[CT Birds] Plankton feeding gulls

Dennis Varza dennisvz at optonline.net
Thu Mar 1 16:08:53 EST 2012

Some more on gull feeding

Many people have wondered about the efficiency of the gulls feeding  
on plankton. Here are some ideas.
When feeding the gulls sit on the water and the only energy involved  
is dipping the bill. I compare it to sitting on the couch eating  
sunflower seeds (I had a roommate that loved them). Compare that with  
Kinglets and Chickadees flitting about in winter feeding on scale  
insects. I am always amazed by the Chickadee that flies from the  
woods grabs a sunflower seed flies back to the woods open and eat the  
seeds and repeat.

If one wants to see the behavior at any time, go the Captains Cove  
Marina in Bridgeport. In the area of the Ice House with the fish  
painted on it is the outflow for the sewage treatment plant. There  
are always Ring-billed gulls feeding in there, sometimes Bonaparte's  
Gulls as well.

Concerning Slipper Shell Larvae.
Slipper Shells are Gastropods, they have a very different larvae  
(Trochophore)  than Barnacle  Cypris. (there are many other types of  
larvae) Also, the slipper shells generally reproduce later. One has  
to think of the different spawning seasons like the migration of  
different species.


The above web site covers a lot about Slipper Shells in the  
Nantucket/ Western Long Island area.
The species of barnacle here is Semibalanus balanoides
Back To gulls
If one pays attention to the three local gulls one would notice they  
are very different.
They have different roost site preference
They feed differently. Herring Gulls are bottom feeders when not  
looking for food in the rocky crevices of a bar or base of a bluff,  
they are out on the flats looking for clams. Ring-billeds on the  
other had are more top feeders looking for littile things on the  
surface. They frequent the flats at the water edge looking for little  
bits that get washed up. They naturally go for the little stuff. So  
it is natural that  they usually make up the bulk of the drifts of  

On Mar 1, 2012, at 1:06 PM, greg hanisek wrote:

> Since a couple of people have raised the possibility of the gulls  
> feeding on fish attracted to the plankton, I would add my own  
> observations. A number of us have been watching these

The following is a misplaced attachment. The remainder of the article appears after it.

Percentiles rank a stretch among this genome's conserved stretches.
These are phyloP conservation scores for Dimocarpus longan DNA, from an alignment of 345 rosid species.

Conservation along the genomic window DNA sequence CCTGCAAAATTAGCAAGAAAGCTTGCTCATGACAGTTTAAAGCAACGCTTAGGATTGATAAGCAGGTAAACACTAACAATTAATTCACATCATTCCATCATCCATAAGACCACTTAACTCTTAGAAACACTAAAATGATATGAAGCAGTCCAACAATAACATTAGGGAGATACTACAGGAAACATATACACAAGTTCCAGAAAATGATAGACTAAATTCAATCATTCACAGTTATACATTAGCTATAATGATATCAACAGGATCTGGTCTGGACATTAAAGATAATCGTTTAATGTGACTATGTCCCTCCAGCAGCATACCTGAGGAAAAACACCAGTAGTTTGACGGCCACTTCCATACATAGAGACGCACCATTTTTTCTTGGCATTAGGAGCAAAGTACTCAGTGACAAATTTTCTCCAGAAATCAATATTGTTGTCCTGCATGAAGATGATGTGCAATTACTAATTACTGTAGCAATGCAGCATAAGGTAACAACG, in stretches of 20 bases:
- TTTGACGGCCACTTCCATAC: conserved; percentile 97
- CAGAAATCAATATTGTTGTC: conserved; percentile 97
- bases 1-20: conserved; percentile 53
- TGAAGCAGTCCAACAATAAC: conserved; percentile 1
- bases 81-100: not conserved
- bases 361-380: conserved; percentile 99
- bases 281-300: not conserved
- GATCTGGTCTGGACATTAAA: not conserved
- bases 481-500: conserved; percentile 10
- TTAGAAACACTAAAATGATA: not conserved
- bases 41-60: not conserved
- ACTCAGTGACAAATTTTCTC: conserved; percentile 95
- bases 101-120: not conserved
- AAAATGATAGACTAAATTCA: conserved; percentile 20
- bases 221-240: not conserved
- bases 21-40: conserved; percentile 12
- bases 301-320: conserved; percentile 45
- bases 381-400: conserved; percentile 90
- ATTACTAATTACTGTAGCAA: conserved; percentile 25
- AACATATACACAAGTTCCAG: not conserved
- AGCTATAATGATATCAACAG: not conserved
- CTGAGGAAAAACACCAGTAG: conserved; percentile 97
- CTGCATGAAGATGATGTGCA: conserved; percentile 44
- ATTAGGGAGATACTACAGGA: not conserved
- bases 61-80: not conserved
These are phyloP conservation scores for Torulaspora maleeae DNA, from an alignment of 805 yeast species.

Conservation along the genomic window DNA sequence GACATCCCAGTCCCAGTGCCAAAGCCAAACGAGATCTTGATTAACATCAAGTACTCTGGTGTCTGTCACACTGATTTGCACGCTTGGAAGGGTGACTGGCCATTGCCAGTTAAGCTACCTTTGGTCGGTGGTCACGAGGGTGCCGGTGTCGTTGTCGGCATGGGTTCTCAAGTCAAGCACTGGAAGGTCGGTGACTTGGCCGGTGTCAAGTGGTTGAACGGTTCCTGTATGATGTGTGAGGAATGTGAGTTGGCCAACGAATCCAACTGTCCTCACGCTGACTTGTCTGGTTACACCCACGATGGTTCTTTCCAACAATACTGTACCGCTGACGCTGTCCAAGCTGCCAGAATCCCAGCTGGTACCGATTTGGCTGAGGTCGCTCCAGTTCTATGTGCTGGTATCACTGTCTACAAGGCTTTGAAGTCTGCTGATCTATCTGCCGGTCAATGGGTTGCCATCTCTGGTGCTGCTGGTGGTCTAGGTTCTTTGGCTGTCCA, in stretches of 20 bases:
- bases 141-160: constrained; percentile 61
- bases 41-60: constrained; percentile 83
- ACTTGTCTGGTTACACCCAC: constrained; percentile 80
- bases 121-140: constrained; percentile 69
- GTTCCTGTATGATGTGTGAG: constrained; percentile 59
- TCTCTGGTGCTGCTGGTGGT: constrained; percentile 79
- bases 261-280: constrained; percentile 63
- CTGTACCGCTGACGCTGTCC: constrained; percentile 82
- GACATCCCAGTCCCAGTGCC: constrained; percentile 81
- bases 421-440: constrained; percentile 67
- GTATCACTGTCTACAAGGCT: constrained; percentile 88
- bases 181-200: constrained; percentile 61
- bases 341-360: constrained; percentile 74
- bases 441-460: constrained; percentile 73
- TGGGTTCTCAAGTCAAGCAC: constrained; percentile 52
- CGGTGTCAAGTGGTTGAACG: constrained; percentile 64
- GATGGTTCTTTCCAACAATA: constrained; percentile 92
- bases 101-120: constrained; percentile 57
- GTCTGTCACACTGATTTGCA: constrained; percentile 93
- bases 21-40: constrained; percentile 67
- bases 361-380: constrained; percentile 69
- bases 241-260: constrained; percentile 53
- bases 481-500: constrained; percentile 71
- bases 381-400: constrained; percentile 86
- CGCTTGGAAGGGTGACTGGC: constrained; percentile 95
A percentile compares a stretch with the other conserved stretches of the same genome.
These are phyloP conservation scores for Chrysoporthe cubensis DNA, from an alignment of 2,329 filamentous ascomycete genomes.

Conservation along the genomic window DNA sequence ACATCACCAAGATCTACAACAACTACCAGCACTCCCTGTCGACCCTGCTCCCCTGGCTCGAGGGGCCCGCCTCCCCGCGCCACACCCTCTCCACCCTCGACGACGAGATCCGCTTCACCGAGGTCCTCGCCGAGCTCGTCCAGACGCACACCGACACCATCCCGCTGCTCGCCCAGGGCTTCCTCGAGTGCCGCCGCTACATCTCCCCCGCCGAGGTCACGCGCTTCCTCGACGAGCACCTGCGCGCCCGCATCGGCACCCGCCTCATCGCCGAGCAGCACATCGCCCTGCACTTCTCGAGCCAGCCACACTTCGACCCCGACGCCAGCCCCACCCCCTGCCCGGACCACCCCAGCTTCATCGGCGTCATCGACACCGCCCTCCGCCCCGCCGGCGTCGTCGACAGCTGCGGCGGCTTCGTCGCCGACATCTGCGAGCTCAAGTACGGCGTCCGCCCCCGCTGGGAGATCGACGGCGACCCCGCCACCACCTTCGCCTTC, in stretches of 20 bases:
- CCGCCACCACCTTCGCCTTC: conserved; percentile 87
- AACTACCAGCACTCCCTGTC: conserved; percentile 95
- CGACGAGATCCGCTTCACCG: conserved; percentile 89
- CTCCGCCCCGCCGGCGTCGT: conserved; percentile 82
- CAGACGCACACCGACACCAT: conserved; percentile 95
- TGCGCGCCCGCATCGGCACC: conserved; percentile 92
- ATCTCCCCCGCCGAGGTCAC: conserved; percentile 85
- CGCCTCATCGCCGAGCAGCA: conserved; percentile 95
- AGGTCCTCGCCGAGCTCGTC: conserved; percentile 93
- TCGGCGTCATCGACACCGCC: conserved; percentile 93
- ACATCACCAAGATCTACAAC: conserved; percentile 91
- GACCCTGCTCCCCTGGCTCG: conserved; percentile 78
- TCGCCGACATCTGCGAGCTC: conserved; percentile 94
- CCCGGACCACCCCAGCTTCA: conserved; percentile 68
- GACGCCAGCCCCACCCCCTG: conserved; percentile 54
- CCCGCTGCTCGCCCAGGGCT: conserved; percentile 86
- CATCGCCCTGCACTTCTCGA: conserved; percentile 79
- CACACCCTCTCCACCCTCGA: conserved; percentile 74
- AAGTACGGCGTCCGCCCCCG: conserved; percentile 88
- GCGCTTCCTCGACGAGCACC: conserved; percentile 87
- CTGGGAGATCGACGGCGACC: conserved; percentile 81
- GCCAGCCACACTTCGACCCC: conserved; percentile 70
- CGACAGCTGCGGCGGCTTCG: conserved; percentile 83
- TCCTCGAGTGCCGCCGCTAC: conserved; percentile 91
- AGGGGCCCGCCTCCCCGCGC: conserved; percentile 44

> concentrations and feeding groups for a number of years. All the  
> birds participating - which include gulls, ducks and sometimes  
> brant - feed in a similar way. They daintily peck at the surface of  
> the water. I've never seen them raise their bills with something  
> visible in them. They feed in a manner very similar to accompanying  
> non-fish-eaters such as scaup and Gadwall. The gulls dip the tips  
> of their bills into the water as if taking items that are not  
> trying to elude them. There is none of the aggressive plunging,  
> grabbing and submerging that I would associate with taking fish.  
> This often happens when the water is very calm, so its easy to see  
> the method if not the prey. It's possible the concentrations of the  
> food items are so dense that this isn't a matter of picking
>  up a single tiny creature but numbers of them at one time.
> It's also worth noting that this is different from the feeding at  
> Hammo described by Keith Mueller. He got some terrific pictures  
> last year of the gulls with creatures in their bills that were easy  
> to see. I don't personally know anything about the Slippershell ID,  
> which Keith mentioned recently, but clearly those creatures were in  
> that size range. This was different from the surface feeding in the  
> wetsern end of the Sound.
> Greg Hanisek
> Waterbury
> --- On Thu, 3/1/12, paul cianfaglione <pgcianfaglione at gmail.com>  
> wrote:
> From: paul cianfaglione <pgcianfaglione at gmail.com>
> Subject: [CT Birds] Plankton feeding gulls
> To: "CT Lists" <ctbirds at lists.ctbirding.org>
> Date: Thursday, March 1, 2012, 11:48 AM
> I really enjoyed the discussion about plankton feeding gulls. At  
> first, I
> had a hard time wrapping my mind around the idea of gulls with  
> large bills
> feeding on microscopic organisms. But after reading about Herring Gull
> feeding habits, I guess it is certainly something to consider.  
> Below is a
> small excerpt from The Birds Of North America Online regarding  
> Herring Gull
> feeding habits;
> *At sea, forages in large, widely scattered groups that coalesce  
> quickly
> through rapid recruitment when prey concentrations located  
> (**Hoffman et
> al. 1981*<http://bna.birds.cornell.edu/bna/species/124/articles/ 
> species/124/biblio/bib061>
> *, **Pierotti 1988*<http://bna.birds.cornell.edu/bna/species/124/ 
> articles/species/124/biblio/bib099>
> *). Often follows foraging humpback whales (Megaptera novaeangliae) or
> groups of delphinids. Hovers over feeding groups grabbing fish, squid,
> zooplankton concentrated at surface by mammals, diving birds, or large
> predatory fishes swimming underneath concentration (**Pierotti
> 1988*<http://bna.birds.cornell.edu/bna/species/124/articles/species/ 
> 124/biblio/bib099>
> *).*
> I understand that gulls may shift foraging patterns to take  
> advantage of
> short-term fluctuations in food supply. It just seems inefficient  
> for gulls
> to feed on microscopic plankton unless they are taking in massive  
> amounts
> at a time.
> As an alternative thought, could gulls that attend plankton  
> concentrations
> be feeding on other prey items?? Many types of fry fish feed on  
> plankton.
> What may appear to be plankton feeding,  could in fact be  
> opportunistic fry
> fish feeding.
> Paul Cianfaglione
> Canton
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